JL: Do we need racial, ethnic and gender based culturally specific theaters? What is gained by having stories of a certain community told by artists of that community?

KC:  I, personally, am not so interested in racially, culturally, or gender specific theaters.  I would be no more interested in an all Asian repertory theater telling only Asian stories or using only Asian writers than an all Irish repertory theater, telling only Irish stories or using only Irish writers. It’s not that I don’t think they have value.  I would not want to be pigeonholed as an actor that does only plays with Asian characters.  I am an actor who has a range of skills that go beyond my skin color or ethnic looks.  For instance, I have a strong physical background and could play a fantastic Harpo Marx! I am very much interested in working on good plays by writers of many different backgrounds, playing characters in classical and contemporary plays, and working with many different talented directors and actors.

JL: What is the current state of Asian American Theatre? (This can address recent offenses and/or great accomplishments.)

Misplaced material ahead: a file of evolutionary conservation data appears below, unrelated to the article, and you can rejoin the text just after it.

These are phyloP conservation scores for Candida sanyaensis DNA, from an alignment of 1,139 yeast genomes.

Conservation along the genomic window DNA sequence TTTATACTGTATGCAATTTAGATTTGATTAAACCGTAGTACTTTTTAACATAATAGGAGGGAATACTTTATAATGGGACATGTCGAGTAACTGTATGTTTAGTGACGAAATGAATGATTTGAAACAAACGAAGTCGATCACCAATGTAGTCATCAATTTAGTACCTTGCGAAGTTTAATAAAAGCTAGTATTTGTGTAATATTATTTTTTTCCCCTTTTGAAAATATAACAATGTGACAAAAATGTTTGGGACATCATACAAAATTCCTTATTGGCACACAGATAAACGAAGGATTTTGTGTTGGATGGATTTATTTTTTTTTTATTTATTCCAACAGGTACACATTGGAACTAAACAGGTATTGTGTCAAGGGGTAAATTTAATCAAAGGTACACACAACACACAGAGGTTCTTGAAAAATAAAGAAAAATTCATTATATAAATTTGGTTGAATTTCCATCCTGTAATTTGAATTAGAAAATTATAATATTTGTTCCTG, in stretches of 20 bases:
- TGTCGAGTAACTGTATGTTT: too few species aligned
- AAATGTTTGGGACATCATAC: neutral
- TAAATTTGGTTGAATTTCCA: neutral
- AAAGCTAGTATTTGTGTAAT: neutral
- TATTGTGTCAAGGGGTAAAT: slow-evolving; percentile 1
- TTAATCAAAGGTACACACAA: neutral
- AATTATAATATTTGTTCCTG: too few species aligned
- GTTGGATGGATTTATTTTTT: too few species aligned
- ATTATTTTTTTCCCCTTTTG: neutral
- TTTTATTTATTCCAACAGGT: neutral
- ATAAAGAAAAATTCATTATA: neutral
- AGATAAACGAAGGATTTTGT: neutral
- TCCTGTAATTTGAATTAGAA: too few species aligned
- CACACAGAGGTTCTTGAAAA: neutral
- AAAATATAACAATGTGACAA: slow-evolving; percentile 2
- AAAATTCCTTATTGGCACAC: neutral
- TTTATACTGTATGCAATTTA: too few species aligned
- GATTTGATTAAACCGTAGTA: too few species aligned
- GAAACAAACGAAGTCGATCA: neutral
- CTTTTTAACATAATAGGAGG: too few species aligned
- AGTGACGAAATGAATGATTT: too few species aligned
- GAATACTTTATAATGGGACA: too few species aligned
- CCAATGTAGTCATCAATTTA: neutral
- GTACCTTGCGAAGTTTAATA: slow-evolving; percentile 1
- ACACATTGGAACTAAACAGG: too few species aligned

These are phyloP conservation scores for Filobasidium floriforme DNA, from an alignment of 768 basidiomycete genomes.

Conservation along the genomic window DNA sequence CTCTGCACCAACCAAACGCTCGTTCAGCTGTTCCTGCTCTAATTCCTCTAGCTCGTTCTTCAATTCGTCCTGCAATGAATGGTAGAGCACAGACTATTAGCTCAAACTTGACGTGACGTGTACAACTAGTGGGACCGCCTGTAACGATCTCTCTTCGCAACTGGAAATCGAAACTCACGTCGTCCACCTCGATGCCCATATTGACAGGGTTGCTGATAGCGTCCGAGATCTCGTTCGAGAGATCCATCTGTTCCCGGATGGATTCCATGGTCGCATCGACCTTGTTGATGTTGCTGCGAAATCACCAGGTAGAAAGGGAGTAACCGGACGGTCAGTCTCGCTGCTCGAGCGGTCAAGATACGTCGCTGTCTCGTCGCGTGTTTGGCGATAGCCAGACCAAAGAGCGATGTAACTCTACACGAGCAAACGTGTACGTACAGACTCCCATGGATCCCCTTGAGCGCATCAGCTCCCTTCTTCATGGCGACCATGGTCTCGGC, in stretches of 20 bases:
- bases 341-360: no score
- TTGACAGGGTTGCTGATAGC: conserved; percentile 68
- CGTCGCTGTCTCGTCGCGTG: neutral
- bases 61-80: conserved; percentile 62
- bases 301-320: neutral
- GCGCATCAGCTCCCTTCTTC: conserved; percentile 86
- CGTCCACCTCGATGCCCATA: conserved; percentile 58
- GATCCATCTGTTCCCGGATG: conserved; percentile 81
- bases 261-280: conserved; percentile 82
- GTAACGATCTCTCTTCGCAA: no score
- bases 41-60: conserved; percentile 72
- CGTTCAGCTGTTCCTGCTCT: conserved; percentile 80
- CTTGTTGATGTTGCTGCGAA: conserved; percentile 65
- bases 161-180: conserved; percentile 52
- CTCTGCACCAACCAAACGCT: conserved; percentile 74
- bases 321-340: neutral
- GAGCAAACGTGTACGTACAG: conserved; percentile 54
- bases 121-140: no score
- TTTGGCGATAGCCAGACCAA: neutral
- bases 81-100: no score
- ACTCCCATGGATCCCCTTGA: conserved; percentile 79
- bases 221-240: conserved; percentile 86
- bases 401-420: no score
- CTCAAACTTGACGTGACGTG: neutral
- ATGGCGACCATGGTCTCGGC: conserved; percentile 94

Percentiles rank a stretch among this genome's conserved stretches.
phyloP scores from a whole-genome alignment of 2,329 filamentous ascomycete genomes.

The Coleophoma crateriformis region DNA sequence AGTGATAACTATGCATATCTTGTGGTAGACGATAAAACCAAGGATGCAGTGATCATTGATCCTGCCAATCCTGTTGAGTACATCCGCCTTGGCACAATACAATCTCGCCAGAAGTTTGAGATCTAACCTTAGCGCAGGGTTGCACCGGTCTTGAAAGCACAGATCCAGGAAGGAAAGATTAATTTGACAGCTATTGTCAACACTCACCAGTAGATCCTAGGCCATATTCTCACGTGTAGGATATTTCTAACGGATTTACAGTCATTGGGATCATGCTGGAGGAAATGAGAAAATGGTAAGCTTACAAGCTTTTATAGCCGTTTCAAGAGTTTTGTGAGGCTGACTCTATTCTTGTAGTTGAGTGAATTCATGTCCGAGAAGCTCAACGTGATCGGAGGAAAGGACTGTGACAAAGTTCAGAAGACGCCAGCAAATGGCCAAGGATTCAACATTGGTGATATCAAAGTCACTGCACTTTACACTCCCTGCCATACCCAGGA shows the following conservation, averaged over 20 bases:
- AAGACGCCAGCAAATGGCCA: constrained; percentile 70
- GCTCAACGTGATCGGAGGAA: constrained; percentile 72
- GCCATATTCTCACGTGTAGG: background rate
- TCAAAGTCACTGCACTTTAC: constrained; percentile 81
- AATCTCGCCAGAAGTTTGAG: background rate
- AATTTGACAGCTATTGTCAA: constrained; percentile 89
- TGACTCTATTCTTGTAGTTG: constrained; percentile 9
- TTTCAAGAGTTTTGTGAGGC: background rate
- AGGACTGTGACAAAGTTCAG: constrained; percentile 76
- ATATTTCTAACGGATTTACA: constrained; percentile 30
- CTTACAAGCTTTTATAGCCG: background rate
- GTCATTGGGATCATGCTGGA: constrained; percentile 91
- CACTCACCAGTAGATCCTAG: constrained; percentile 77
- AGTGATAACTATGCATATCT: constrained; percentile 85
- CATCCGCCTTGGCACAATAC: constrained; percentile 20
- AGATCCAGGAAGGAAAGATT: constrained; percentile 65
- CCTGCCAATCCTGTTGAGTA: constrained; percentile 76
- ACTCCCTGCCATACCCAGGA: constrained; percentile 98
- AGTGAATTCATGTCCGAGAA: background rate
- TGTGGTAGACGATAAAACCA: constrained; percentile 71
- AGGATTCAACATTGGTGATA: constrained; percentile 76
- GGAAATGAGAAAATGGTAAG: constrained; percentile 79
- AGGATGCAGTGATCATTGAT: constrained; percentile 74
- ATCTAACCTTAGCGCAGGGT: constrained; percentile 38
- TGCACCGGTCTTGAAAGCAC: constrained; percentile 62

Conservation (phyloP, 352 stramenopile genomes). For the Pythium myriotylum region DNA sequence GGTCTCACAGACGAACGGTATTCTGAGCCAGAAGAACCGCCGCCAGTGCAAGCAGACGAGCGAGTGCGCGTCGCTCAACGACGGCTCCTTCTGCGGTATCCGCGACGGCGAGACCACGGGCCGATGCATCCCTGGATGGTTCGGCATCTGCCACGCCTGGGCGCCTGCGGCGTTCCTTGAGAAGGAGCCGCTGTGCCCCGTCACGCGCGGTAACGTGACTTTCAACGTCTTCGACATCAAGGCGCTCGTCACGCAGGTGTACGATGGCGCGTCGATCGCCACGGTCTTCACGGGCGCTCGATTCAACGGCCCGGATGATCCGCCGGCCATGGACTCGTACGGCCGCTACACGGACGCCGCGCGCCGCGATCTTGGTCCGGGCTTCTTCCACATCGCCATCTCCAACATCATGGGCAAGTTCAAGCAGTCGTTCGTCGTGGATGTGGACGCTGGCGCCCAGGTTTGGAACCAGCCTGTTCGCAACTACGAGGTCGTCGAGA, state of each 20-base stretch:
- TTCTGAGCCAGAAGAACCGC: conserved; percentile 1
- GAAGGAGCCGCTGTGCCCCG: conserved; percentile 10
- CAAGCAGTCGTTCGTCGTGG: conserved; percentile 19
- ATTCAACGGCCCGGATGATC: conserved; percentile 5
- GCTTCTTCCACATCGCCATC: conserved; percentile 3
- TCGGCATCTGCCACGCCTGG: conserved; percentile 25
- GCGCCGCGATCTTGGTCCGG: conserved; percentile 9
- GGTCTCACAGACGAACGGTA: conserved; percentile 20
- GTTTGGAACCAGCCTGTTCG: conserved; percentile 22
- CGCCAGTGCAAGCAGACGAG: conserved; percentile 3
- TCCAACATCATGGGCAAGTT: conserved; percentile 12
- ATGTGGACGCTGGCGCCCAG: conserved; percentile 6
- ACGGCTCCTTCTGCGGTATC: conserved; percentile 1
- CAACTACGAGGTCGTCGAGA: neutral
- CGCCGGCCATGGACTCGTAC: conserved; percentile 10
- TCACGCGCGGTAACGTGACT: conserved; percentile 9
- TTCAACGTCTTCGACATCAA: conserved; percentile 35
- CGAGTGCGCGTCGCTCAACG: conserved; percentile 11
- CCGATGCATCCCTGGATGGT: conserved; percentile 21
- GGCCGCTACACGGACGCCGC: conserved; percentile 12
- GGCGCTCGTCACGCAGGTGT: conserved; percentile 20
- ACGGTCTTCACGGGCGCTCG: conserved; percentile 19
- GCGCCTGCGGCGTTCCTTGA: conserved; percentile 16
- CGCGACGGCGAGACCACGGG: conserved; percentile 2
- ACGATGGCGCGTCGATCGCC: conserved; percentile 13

KC: The state of Asian American theater groups in New York City seems to me to be static.  I am noticing these theater groups‘ habits of working with the same Asian American artists repeatedly, which makes it look like there are only a limited number of Asian American actors in NYC, when there are actually more.  These ethnic specific companies, naturally, have a smaller community of supporters and audience members, which indicates to me that there is not much of a universal appeal to audiences to see only Asian stories with only Asian actors or using only Asian playwrights. But I think these companies can provide a “home base” for some Asian American artists – they can get the support to develop their craft as an actor, writer, or director.

In regards to mainstream Asian American productions like Golden Child, Chinglish, M Butterfly, Nightingale, Miss Saigon, Flower Drum Song…I find most of the time that many of the Asian characters in these productions are portrayed stereotypically.  The fact that there is only one Asian American playwright whose plays are being produced at mainstream venues is also an issue.  There needs to be a movement to foster and support Asian American playwrights.  However, the recent production of Here Lies Love at The Public, is an exception (as well as an exceptional show).  I think it’s a wonderful example of what an all race specific production could be.  The characters are all Filipino, and it was cast with the majority of the performers being Filipino. But no one put on a dialect or took on any mannerisms that stereotyped that ethnicity.  They just told the story of Imelda Marcos’ life so well using their own voices, talents, and hearts.  The writing, eclectic music (by David Byrne and Fat Boy Slim), directing (Alex Timbers) and choreography (Annie-B Parsons) contributed so well to the story telling.

JL: What can theatres do to better serve a larger and more inclusive community?